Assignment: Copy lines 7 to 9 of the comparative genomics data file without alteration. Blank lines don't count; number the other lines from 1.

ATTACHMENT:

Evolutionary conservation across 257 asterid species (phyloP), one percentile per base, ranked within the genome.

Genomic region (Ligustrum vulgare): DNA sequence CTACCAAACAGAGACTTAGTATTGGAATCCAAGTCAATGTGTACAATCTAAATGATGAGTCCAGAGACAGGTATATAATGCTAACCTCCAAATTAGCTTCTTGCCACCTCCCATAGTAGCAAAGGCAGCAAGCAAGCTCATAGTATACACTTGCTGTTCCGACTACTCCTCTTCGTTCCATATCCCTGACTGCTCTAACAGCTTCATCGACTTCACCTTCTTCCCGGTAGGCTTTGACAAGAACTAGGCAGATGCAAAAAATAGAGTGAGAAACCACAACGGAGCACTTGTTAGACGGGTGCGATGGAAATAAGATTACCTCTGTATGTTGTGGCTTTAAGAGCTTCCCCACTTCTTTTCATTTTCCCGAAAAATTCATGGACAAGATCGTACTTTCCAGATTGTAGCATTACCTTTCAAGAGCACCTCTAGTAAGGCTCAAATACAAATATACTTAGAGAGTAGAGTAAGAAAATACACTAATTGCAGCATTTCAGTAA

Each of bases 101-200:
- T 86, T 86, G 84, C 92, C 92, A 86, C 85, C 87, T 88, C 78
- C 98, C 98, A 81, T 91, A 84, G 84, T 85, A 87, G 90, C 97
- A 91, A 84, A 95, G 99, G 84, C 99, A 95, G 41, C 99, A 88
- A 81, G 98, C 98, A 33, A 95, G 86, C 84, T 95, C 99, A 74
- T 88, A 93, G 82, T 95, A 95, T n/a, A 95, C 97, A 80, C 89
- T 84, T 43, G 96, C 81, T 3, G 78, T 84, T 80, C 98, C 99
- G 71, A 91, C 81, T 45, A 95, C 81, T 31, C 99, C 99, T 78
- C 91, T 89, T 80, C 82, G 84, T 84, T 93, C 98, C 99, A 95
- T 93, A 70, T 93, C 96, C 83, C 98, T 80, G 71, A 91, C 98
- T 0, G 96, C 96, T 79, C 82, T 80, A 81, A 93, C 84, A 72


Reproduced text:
- A 81, G 98, C 98, A 33, A 95, G 86, C 84, T 95, C 99, A 74
- T 88, A 93, G 82, T 95, A 95, T n/a, A 95, C 97, A 80, C 89
- T 84, T 43, G 96, C 81, T 3, G 78, T 84, T 80, C 98, C 99